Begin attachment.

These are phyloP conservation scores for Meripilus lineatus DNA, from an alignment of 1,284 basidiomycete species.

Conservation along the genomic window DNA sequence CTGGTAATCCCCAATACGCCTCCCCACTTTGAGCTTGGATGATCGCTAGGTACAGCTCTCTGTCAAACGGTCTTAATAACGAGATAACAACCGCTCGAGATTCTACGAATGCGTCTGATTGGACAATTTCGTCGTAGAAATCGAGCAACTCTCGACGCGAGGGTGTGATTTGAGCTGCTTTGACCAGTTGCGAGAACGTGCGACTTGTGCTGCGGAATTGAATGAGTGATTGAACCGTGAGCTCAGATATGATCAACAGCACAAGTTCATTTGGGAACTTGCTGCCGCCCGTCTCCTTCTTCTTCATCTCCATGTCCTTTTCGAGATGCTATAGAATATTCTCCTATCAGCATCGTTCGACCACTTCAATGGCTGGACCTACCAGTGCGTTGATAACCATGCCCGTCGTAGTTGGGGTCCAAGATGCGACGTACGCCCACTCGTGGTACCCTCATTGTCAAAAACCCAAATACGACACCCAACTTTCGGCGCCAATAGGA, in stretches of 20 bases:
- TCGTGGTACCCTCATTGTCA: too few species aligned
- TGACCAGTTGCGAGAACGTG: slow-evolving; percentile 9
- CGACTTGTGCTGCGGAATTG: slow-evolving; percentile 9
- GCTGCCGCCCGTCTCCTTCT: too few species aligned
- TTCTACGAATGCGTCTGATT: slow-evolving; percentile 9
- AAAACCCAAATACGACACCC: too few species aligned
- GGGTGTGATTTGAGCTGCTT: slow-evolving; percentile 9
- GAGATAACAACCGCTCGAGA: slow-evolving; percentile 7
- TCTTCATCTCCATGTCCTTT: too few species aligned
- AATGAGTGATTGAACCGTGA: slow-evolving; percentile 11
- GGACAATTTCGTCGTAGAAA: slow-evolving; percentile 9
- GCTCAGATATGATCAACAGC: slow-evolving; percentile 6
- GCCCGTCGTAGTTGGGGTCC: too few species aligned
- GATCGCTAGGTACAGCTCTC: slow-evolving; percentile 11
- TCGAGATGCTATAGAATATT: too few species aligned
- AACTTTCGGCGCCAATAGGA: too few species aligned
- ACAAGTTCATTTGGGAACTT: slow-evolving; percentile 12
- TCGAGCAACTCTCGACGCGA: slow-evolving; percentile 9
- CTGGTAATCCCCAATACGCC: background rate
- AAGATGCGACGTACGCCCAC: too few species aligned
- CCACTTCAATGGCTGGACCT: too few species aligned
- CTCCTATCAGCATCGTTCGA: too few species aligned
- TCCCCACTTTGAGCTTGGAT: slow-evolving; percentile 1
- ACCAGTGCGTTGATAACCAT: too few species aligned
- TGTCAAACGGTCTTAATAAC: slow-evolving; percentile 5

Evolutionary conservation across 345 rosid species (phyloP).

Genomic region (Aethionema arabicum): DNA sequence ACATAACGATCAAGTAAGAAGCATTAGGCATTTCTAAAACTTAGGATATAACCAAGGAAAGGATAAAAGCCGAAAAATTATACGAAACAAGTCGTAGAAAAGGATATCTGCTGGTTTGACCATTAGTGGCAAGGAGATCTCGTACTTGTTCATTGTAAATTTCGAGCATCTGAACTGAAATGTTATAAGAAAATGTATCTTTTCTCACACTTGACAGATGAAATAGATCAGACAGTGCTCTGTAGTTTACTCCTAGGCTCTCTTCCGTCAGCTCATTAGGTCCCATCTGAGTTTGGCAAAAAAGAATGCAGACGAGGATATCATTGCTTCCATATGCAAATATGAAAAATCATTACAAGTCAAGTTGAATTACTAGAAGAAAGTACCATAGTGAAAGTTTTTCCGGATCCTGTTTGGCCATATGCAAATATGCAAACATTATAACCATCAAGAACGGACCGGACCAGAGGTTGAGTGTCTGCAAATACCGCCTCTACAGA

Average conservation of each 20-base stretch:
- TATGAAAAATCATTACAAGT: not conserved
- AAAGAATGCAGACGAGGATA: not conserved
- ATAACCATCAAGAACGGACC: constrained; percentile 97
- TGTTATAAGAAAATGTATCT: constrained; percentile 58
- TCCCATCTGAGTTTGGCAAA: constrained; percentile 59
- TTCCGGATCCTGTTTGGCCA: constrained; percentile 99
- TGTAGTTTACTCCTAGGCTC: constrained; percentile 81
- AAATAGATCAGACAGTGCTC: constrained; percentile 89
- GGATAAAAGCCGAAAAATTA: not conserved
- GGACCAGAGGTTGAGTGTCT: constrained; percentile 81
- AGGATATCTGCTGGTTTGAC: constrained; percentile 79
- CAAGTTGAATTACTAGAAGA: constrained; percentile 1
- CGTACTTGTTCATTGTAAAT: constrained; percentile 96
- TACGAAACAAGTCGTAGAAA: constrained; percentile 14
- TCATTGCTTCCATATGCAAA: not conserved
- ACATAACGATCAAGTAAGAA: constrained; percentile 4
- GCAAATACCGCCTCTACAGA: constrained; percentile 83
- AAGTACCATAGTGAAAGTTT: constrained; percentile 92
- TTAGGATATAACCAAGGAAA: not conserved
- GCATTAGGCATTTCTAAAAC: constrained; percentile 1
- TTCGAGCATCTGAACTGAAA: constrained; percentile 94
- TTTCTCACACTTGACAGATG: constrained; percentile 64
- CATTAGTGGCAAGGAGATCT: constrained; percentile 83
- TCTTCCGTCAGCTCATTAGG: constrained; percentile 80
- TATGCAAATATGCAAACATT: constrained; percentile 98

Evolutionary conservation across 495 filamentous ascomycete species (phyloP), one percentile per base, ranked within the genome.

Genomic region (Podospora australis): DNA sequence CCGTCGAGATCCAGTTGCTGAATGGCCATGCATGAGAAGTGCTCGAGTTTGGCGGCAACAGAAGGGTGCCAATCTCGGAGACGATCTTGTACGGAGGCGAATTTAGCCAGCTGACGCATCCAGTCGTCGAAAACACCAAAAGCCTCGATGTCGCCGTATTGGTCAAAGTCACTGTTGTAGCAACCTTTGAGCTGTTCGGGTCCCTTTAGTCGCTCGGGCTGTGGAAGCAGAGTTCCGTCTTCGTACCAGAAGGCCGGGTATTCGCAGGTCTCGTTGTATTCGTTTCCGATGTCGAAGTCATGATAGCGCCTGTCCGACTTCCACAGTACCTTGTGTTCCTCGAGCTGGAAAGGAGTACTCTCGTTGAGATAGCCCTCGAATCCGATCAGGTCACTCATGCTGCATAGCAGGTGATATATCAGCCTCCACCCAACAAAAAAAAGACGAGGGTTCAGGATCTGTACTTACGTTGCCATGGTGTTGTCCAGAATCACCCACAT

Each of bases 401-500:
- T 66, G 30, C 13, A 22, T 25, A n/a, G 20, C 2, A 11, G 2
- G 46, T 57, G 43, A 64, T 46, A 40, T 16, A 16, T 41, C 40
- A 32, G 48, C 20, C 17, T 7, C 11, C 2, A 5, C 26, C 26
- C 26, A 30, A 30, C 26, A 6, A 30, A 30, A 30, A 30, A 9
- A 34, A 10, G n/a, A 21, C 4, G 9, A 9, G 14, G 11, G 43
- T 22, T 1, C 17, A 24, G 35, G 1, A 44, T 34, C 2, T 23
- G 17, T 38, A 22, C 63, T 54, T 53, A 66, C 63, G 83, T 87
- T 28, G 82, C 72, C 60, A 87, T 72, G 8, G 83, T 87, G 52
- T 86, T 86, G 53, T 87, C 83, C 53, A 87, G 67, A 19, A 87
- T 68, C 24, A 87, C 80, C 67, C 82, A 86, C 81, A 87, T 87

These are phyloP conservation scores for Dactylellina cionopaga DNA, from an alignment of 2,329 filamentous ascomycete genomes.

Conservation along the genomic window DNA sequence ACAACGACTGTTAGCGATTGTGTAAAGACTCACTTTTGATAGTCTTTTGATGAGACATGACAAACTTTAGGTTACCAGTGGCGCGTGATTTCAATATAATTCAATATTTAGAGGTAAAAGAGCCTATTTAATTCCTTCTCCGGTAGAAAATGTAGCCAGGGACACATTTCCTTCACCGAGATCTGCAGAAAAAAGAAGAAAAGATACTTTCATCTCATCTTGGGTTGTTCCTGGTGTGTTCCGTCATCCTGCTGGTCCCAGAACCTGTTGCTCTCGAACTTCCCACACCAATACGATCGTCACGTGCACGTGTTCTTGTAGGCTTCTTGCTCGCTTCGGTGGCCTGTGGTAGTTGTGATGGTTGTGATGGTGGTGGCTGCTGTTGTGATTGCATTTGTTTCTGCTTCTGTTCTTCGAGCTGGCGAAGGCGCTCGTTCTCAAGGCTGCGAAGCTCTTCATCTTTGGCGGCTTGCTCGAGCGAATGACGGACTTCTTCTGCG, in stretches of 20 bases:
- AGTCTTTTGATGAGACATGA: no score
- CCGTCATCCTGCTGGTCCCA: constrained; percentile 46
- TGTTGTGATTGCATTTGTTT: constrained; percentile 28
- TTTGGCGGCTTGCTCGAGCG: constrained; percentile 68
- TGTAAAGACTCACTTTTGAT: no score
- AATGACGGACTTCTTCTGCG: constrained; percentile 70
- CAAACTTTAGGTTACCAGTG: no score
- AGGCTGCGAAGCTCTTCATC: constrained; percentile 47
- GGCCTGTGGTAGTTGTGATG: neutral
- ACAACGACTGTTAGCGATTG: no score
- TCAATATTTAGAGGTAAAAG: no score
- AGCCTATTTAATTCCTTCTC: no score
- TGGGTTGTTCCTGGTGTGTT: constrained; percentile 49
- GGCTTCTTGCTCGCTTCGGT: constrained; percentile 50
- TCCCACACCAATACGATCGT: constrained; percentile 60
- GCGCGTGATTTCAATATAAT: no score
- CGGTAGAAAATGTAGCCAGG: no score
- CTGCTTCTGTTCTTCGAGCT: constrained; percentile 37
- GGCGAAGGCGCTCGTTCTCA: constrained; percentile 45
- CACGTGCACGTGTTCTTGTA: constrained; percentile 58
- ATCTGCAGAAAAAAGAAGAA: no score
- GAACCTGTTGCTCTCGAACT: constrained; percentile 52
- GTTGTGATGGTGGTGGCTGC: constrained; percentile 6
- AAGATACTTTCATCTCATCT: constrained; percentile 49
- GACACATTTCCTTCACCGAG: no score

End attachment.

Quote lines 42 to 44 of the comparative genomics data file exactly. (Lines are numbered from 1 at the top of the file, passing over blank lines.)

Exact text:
- CAAGTTGAATTACTAGAAGA: constrained; percentile 1
- CGTACTTGTTCATTGTAAAT: constrained; percentile 96
- TACGAAACAAGTCGTAGAAA: constrained; percentile 14